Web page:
(A) Representative confocal microscope images showing SH-SY5Y cells pre-loaded with calcein-AM and then exposed for the indicated time lengths to oligomers formed under conditions A (upper panels) or B (middle panels). The figure also shows images obtained with untreated cells, cells exposed to the native protein and cells exposed to type A oligomers in a Ca2+-free medium or following a 24 hrs pre-incubation with vitamin E (lower panels). The cells were pre-loaded with calcein-AM (green) for 20 min. and then treated with the oligomers. (B) Kinetic plot showing the fluorescence associated with intracellular calcein versus time elapsed after oligomer addition to the cell medium. A variable number of cells ranging from 10 to 20 were analysed for every time point in four different experiments.

Cytotoxic HypF-N oligomers trigger apoptotic pathways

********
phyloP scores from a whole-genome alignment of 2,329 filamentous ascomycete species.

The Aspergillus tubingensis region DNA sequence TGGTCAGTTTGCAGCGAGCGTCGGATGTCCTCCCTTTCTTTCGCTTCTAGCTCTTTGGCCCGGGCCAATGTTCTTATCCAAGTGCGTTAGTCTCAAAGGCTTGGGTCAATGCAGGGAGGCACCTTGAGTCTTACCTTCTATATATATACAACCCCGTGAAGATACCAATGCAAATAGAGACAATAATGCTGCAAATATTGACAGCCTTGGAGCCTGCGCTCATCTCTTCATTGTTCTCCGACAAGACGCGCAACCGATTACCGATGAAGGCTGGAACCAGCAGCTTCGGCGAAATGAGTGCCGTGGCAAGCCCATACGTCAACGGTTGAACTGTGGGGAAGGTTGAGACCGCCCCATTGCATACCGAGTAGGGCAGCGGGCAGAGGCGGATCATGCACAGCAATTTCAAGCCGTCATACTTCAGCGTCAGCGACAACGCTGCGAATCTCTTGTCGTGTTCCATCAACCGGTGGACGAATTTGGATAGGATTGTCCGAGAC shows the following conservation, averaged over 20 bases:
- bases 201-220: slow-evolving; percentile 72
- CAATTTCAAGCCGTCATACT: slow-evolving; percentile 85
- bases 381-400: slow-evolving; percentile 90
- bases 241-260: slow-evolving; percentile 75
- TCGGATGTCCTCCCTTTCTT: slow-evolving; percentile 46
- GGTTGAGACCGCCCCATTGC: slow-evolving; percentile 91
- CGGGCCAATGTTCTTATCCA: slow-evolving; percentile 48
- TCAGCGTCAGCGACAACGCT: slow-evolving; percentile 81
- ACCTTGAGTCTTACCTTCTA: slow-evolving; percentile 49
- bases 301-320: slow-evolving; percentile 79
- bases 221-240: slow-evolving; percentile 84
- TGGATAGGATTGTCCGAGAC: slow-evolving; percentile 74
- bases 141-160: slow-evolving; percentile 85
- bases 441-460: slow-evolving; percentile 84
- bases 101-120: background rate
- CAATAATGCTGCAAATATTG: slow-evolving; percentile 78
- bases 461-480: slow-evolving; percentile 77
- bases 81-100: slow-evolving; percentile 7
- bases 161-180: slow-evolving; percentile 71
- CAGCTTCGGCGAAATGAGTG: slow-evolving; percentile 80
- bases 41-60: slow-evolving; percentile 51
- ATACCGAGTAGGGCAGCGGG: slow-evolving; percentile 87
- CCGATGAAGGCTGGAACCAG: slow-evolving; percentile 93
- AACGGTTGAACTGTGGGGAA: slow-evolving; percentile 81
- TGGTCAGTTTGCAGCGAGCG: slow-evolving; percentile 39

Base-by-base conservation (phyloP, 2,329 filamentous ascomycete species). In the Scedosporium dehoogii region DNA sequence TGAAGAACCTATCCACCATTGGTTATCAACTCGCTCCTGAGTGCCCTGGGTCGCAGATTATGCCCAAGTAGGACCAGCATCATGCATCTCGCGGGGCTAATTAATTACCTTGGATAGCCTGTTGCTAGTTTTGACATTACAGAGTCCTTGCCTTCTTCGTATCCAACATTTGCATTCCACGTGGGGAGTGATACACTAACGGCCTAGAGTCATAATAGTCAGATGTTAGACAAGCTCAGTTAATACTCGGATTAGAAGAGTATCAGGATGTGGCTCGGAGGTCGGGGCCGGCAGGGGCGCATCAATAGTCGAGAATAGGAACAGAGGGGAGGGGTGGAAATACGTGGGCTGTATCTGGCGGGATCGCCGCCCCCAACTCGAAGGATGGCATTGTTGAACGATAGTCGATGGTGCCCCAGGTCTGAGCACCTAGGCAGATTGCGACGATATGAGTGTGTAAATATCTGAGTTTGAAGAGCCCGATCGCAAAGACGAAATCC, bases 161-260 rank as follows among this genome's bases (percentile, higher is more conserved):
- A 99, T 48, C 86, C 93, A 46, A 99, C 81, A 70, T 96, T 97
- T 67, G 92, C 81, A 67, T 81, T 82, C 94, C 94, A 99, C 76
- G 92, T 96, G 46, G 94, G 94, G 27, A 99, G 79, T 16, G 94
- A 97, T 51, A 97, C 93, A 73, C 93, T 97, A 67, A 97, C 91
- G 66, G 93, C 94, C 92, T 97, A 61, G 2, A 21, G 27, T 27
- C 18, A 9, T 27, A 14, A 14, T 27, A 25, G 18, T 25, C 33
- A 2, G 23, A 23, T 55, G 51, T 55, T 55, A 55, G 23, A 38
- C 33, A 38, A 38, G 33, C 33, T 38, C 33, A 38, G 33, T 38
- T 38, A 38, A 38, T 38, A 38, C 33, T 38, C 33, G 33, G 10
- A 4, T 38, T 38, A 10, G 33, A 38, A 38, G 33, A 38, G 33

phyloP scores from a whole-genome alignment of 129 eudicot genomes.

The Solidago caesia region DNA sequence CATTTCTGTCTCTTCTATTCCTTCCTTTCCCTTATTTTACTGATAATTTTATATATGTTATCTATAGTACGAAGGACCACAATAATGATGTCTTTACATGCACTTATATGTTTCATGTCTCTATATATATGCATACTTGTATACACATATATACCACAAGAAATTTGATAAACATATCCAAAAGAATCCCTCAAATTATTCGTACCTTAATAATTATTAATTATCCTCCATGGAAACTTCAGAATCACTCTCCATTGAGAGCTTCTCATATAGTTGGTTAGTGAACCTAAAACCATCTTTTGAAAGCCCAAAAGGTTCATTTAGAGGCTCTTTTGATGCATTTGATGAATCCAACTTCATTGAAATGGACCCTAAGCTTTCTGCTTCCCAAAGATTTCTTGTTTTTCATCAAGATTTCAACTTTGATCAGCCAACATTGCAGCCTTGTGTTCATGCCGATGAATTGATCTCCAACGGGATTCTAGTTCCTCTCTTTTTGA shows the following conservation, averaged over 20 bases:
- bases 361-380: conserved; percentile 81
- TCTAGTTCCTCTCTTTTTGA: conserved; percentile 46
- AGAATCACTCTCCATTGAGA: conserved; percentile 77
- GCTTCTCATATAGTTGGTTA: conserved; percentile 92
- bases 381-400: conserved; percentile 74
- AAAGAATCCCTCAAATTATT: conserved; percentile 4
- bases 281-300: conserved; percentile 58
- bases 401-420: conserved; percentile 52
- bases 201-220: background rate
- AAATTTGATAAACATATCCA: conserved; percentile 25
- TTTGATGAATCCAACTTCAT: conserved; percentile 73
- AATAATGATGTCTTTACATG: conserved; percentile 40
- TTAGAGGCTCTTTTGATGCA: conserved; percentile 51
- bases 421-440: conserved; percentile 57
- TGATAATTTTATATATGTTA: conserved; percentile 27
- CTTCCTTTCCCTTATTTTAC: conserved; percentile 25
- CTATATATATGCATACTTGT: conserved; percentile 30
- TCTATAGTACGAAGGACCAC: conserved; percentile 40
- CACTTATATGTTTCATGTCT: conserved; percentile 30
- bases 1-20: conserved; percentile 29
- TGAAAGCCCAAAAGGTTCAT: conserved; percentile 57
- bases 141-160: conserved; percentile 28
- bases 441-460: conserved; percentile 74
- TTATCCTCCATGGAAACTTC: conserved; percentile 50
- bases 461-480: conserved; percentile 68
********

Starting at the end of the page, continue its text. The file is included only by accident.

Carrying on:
We then evaluated whether the different ability of type A and type B oligomers to induce cytosolic ROS production and Ca2+ influx resulted in cell death. This analysis was achieved by measuring the caspase-3 activity, a well-recognized apoptotic marker [30], and using confocal microscopy and flow cytometry. In the confocal microscope images, the caspase-3 activity was already evident in SH-SY5Y cells after 3 hrs and appeared to be markedly increased after a 24 hrs treatment with oligomers formed under condition A. The kinetic analysis revealed that the increase in caspase-3 activation in SH-SY5Y cells followed apparent single-exponential kinetics with a rate constant (k6) of 8.35(±3.04) × 10−5 sec−1 (Fig. 5B). On the other hand, negligible caspase-3 activation was detected when cells were treated for different lengths of time with HypF-N oligomers formed under condition B (Fig. 5A). A negligible caspase-3 activation was also detected when the cells were treated with native HypF-N (Fig. 5A). The early increase (3 hrs) in caspase-3 activity caused by the addition of type A oligomers was reduced when the cells were cultured in a Ca2+-free medium, suggesting a primary role of extracellular Ca2+ influx in the apoptotic pathway (Fig. 5A). Cell pre-treatment with 100 μM vitamin E also reduced caspase-3 activation (Fig. 5A). In agreement with these results, the flow cytometric analysis showed a marked increase of fluorescence associated with caspase-3 activity in cells treated for 24 hrs with type A oligomers (Fig. 5C).